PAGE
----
Martin Simpson, Wordsworth Avenue, Campsall

Neighbours still making a racket

DOES anybody remember the letter about noisy neighbours a few weeks ago in the DFP?

I live on the same street and know what the people are talking about, it’s awful.

I deliberately walked past the house and could hear the music from the street, but Doncaster Council Neighbourhood Team and the Environmental Team say its not loud enough.

How loud does it have to be? I don’t know how the family next door to them cope. The landlord should be ashamed of himself.

I have offered my help but fear we might end up with a vigilante group. Is this the right way to go?

Name and address supplied

The cutbacks are hitting hard

WE keep hearing through the press and media that all the cutbacks from both the Government and the local council will not affect the front line services, with more of the same to come it makes me wonder if we will get any services at all.

The area that I reside in was always seem to be patrolled by the neighbourhood wardens, and the streets around the area were usually cleaned properly every fortnight.

Sadly no longer do we receive this, we have not seen a community first warden in the last three months, they are seen about as often as any of the three councillors we are supposed to have.

The sweeping team do come tooled up to the hilt with litter pickers, not a brush or shovel anywhere to be had (maybe another cutback).

The don’t-give-a-damn attitude has now rubbed off on to the utility contractors that have been working around the area they have been laying ducting for cables mostly in the footpaths (that once were safe to walk, on sadly not any longer) and also the mess they have left on site. The council did have officers checking contractors and their work, not any more it seems.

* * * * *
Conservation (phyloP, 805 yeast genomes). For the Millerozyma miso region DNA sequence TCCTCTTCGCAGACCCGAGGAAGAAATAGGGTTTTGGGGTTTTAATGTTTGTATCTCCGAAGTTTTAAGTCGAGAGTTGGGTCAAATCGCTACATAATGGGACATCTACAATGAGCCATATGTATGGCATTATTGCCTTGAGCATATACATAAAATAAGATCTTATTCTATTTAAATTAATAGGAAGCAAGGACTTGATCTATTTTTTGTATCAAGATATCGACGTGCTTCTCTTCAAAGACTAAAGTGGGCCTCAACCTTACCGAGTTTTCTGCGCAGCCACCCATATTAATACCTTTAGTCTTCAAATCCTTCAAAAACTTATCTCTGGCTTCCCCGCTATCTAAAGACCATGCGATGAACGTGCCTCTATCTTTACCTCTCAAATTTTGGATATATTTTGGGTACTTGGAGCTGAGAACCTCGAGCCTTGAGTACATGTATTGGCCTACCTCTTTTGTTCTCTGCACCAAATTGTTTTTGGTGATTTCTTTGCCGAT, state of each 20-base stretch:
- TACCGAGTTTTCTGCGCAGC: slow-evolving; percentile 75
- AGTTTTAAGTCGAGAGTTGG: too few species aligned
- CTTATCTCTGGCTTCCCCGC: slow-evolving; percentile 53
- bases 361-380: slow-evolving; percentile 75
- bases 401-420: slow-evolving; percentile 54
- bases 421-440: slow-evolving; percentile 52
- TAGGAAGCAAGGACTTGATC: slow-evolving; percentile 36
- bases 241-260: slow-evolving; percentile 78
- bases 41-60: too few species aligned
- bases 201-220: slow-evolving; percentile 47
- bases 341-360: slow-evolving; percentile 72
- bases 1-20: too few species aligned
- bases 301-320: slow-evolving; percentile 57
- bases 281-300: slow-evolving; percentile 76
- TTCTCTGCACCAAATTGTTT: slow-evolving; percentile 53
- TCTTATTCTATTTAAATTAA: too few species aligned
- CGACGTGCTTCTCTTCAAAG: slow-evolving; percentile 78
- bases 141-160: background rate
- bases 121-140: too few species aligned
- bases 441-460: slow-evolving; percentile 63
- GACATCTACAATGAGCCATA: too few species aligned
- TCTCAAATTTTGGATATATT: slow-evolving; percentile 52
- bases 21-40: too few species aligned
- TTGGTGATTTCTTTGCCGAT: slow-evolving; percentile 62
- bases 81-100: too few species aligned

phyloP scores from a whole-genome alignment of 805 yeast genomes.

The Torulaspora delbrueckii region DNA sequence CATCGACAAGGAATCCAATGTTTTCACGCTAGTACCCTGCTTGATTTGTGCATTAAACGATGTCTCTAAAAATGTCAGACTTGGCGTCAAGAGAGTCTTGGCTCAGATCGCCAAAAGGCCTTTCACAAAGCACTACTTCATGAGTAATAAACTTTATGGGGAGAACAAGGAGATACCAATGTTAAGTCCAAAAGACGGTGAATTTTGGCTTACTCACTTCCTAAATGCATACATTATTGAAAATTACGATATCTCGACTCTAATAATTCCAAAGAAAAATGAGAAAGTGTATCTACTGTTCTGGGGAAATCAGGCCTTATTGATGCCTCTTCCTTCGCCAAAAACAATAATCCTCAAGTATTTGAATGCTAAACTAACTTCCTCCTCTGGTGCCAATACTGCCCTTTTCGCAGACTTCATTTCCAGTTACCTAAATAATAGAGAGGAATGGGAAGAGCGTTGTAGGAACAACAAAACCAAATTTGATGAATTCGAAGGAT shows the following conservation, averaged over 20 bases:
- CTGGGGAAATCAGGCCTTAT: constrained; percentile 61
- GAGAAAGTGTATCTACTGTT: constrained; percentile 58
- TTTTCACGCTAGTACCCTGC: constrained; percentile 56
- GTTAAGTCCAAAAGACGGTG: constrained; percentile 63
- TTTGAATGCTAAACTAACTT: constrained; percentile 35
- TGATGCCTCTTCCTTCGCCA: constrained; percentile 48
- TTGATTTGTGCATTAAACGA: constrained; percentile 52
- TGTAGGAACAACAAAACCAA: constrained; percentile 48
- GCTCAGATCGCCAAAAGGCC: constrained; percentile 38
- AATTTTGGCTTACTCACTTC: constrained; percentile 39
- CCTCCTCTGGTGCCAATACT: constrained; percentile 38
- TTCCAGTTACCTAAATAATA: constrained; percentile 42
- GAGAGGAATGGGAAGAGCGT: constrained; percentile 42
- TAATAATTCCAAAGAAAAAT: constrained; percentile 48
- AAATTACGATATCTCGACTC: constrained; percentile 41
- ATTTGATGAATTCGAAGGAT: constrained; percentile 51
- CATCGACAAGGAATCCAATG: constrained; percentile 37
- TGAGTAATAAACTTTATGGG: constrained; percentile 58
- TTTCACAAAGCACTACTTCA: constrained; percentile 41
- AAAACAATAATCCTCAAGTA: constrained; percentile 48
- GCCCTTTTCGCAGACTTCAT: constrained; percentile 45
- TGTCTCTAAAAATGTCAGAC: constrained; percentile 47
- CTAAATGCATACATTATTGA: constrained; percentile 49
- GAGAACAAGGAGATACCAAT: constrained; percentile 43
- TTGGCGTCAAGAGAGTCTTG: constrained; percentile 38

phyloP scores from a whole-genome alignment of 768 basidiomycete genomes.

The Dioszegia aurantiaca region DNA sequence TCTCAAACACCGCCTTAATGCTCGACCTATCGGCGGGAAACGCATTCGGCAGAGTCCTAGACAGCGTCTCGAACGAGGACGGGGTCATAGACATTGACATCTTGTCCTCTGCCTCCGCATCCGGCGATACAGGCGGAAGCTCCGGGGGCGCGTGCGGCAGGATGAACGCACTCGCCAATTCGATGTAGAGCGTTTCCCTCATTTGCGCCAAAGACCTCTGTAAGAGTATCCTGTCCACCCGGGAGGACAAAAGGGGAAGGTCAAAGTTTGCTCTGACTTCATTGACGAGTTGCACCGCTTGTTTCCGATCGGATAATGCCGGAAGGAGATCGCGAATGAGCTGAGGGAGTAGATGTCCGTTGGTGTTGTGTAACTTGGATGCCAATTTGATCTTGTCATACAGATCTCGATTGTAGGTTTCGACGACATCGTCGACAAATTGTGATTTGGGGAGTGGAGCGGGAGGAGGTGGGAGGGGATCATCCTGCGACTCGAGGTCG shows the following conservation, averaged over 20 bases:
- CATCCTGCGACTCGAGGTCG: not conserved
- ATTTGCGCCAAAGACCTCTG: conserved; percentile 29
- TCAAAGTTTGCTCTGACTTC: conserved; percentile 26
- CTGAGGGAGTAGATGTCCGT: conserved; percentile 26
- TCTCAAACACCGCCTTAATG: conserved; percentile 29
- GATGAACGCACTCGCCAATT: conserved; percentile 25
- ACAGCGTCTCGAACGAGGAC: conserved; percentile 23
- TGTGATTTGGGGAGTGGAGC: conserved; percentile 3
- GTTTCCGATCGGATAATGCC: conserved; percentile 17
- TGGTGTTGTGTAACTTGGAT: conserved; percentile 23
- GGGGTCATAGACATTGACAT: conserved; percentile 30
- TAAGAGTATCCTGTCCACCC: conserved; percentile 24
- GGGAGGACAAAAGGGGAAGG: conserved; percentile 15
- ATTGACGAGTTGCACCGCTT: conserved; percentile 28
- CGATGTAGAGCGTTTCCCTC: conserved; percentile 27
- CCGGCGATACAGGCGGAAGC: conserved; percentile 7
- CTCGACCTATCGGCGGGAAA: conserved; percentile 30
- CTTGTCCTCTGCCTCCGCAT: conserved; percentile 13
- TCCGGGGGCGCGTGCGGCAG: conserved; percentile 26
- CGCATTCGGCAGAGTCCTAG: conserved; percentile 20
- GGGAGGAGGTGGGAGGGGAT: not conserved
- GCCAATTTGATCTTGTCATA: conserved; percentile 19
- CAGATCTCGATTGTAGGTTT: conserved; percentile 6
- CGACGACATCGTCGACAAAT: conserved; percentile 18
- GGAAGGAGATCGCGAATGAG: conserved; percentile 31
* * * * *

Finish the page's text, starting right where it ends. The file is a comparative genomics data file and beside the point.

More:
So please, Mr Mayor, and your cabinet colleagues, could we have a statement from you regarding the lack of service provision and what the ratepayers are going to receive in the future.

A full page statement in the Free Press, would I am sure be well received.

W McMinn, Lister Avenue, Balby

Pensioners in fear of big bills

ALTHOUGH the country has been basking in the unseasonably warm October sunshine over the last few days, for many people the fear of the up coming winter has remained firmly at the front of their minds as they worry about how they will afford to keep warm once the ice, snow and blizzards arrive.

Following the massive hikes in the price of gas and electricity over the summer, many of us are anxious about how we will meet the costs of winter, not least those who exist on low incomes.

As a national charity which helps people in financial need, at Elizabeth Finn Care we know first hand the devastating effect the price will have on already struggling families.

Sixty per cent of the people we have helped say that before they came to our charity they had not been able to keep up with bill payments, and over half say they had been forced to miss one of their recommended three meals a day.

People are choosing between heating and eating, and in a modern, affluent society this shames us all.

The harsh winter is only a few weeks away and according to the Government’s own figures one in five people are in fuel poverty and are anxiously holding their breath in fear of the arrival of their heating bills.

Help needs to be given to help consumers cut their bills and it is time that greater pressure was brought to bear on power giants in respect to their support for the most vulnerable.

There is an urgent need to reform the energy market, introduce measures including a competition review, improve bill transparency and end complex and confusing tariffs.

At this time of major financial pressures it is more important than ever that people regularly check their eligibility for additional support.

Anyone can visit our free website www.turn2us.org.uk to carry out a benefits check in confidence to find out what welfare benefits they may be entitled to and whether there are charitable grants that they are be eligible for.

Bryan Clover, Director of Elizabeth Finn Grants, 200 Shepherds Bush Road, London

Register now so you can vote

EVERY household in the country should have received a voter registration form through the post recently.

It’s important to fill in this form and return it as soon as possible.

Anyone whose household hasn’t had a voter registration form, or who’s misplaced it, can visit our website, www.aboutmyvote.co.uk, and print one off to complete and return to their local Electoral Registration Officer.

Those who have further questions should contact their Electoral Registration Officer, via their local council, who will be able to help them register.

If people don’t register, they won’t be able to vote.

Peter Wardle, Chief Executive, The Electoral Commission